Object Timeline

  • We acquired this object.

2006

  • Work on this object began.

2016

2019

  • You found it!

Sierra Portable Light prototypes, 2006

This is a Project. It is dated 2006. Its medium is portable light mat and workshop lantern: woven aluminum textile, recyclable pet, flexible photovoltaics, semiconductors, flexible wireways; traditional integrated portable light textiles: acrylic yarn or natural wool, flexible semiconductor technologies.

Portable Light pieces are created by women in the Sierra Madre, Mexico, who weave the light technology into textiles using traditional techniques. Portable Light combines LEDs from pedestrian walk signals, switches from dishwashers, and rechargeable batteries from cell-phones. The units can be carried with their owners to provide access to light and power when needed. Users shape the light to their particular needs, using the textile surfaces to provide direct, reflected, or diffuse lighting, as needed for sandal making, repair work, weaving, and beading.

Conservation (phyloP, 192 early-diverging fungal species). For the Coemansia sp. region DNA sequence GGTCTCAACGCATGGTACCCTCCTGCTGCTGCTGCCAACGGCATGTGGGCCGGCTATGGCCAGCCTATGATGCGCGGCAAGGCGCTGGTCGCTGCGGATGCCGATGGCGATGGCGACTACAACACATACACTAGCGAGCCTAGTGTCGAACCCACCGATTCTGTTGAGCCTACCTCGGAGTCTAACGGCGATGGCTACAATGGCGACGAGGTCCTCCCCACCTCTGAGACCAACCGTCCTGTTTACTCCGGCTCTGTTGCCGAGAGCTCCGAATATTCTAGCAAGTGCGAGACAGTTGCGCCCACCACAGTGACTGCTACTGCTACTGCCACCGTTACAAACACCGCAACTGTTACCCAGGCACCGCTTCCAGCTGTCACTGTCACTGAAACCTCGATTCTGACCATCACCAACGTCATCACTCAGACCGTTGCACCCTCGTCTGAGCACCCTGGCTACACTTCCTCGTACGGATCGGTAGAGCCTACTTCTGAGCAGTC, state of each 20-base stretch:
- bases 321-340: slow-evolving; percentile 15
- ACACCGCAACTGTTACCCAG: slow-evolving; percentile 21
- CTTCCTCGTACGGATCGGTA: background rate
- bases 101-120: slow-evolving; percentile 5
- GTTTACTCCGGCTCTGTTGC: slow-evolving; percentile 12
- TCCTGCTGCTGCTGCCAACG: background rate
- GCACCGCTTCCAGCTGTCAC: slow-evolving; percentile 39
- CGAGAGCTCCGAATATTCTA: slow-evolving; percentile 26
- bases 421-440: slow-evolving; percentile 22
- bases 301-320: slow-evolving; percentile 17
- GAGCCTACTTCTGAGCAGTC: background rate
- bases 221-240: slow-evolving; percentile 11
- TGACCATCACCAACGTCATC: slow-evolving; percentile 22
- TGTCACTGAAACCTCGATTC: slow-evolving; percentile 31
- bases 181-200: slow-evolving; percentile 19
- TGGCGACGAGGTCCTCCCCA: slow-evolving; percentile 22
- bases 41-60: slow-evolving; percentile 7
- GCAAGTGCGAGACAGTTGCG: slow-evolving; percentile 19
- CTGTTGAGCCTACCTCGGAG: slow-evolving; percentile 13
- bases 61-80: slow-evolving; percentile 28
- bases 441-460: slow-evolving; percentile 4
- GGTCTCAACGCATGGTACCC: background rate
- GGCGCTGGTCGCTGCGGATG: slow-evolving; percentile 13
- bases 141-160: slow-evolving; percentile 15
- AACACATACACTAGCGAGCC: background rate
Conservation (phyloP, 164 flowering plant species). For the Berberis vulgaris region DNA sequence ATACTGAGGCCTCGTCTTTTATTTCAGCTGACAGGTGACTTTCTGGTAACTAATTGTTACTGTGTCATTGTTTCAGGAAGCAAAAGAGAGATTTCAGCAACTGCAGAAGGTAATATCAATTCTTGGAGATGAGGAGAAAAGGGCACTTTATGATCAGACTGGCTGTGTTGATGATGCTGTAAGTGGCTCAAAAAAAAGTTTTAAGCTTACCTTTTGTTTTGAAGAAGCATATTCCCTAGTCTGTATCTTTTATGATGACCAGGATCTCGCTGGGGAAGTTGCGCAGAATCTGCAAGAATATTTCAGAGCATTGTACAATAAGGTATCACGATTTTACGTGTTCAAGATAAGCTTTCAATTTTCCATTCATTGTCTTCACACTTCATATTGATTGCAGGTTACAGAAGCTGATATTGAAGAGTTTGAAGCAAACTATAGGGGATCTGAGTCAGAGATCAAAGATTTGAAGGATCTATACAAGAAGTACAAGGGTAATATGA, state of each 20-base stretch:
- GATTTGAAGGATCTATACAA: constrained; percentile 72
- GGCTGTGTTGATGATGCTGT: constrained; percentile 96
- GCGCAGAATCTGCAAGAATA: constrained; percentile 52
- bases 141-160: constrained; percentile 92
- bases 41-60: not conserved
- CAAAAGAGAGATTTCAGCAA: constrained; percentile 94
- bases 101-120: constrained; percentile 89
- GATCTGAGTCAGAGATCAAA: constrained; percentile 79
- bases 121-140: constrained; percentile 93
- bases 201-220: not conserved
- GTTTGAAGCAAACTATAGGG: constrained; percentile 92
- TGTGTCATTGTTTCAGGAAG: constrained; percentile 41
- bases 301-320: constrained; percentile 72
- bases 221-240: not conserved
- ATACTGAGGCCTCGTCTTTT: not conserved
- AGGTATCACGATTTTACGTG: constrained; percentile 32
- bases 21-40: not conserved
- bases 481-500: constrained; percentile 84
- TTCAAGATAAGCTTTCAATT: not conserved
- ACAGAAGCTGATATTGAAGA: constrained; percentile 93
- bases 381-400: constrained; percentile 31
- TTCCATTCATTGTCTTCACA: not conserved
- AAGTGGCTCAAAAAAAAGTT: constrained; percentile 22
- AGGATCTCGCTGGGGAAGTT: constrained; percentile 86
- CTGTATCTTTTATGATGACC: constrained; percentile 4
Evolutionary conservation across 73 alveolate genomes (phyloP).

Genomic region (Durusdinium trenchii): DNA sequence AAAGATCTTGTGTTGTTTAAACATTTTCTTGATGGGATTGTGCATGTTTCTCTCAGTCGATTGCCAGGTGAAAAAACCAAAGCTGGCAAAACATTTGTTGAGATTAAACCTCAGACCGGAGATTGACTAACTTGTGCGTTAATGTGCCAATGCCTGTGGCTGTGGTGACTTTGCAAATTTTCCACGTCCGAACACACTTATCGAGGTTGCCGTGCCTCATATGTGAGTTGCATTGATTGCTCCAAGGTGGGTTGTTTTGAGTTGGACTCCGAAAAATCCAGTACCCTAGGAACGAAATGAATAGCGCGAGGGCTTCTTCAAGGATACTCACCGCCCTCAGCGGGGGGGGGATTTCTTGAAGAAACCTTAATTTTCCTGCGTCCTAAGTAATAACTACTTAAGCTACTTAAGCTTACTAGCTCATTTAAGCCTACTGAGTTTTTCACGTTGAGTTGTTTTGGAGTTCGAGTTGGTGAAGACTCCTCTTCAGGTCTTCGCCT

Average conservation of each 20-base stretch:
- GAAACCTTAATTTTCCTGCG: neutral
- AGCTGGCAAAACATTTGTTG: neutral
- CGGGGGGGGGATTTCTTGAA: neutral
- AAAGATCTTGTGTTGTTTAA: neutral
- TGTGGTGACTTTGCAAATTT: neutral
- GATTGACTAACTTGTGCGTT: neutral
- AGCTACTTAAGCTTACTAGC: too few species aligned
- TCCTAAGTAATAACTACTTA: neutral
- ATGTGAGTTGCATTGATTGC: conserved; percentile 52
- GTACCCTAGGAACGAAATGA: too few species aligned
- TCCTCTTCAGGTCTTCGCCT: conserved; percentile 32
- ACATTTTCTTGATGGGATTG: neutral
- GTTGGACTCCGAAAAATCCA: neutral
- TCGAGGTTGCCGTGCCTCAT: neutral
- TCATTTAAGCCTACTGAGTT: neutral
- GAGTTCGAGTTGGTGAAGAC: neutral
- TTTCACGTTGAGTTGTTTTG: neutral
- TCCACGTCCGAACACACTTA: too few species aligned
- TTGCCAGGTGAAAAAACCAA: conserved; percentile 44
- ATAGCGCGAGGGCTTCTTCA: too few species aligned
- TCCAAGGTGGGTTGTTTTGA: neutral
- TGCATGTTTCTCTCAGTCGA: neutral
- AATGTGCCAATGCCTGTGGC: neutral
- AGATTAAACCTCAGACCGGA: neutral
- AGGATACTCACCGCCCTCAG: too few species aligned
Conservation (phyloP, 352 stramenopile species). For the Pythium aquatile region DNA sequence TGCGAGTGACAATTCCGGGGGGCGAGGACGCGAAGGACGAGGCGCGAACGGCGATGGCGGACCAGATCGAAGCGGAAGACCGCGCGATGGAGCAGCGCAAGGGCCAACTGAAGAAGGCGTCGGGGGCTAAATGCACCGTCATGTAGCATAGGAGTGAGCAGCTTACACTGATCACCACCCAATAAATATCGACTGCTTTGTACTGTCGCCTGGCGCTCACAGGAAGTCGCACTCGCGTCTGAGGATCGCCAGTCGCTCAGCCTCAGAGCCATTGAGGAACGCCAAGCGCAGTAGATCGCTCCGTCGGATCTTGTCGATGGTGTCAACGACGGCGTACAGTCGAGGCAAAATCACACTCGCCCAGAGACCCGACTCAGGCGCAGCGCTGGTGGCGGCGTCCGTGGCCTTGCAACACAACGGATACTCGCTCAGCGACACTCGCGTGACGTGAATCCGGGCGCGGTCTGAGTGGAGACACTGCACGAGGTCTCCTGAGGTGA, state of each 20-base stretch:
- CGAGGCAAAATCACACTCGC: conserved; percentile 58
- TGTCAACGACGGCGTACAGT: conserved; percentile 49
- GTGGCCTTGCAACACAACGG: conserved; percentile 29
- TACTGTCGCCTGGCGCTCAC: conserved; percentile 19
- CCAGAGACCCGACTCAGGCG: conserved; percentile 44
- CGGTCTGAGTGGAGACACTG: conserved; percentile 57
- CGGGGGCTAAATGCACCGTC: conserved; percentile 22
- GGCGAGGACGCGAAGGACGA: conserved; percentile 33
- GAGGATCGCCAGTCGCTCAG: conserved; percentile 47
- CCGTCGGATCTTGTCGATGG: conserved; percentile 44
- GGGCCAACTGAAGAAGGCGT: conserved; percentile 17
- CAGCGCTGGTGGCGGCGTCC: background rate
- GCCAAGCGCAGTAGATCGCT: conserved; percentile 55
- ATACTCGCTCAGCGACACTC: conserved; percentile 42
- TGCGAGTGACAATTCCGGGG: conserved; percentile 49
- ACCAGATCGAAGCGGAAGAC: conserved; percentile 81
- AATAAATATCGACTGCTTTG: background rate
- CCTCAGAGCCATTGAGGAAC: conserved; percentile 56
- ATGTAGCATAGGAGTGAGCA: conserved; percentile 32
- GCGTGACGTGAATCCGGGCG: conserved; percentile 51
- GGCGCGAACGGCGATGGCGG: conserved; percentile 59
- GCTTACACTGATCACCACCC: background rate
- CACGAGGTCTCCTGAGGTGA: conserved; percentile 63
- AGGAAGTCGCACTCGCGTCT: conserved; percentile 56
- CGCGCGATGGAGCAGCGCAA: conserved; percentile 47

Its dimensions are

H x W x D (Portable light mat and workshop lantern (unfolded)): 71.1 × 35.6 × 2.5 cm (28 × 14 × 1 in.) H x W x D (Portable light mat and workshop lantern (folded)): 30.5 × 35.6 × 2.5 cm (12 × 14 × 1 in.) H x W x D (Traditional integrated portable light textiles): 20.3 × 15.2 × 1.3 cm (8 in. × 6 in. × 1/2 in.)

This object may be subject to Copyright or other restrictions.

You are welcome to make fair use of this image under U.S. Copyright law and in compliance with our terms of use. Please note that you are responsible for determining whether your use is fair and for responding to any claims that may arise from your use.

For higher resolution or commercial use contact ArtResource.

If you would like to cite this object in a Wikipedia article please use the following template:

<ref name=CH>{{cite web |url=https://www-6.collection.cooperhewitt.org/objects/420778855/ |title=Sierra Portable Light prototypes, 2006 |author=Cooper Hewitt, Smithsonian Design Museum |accessdate=21 May 2019 |publisher=Smithsonian Institution}}</ref>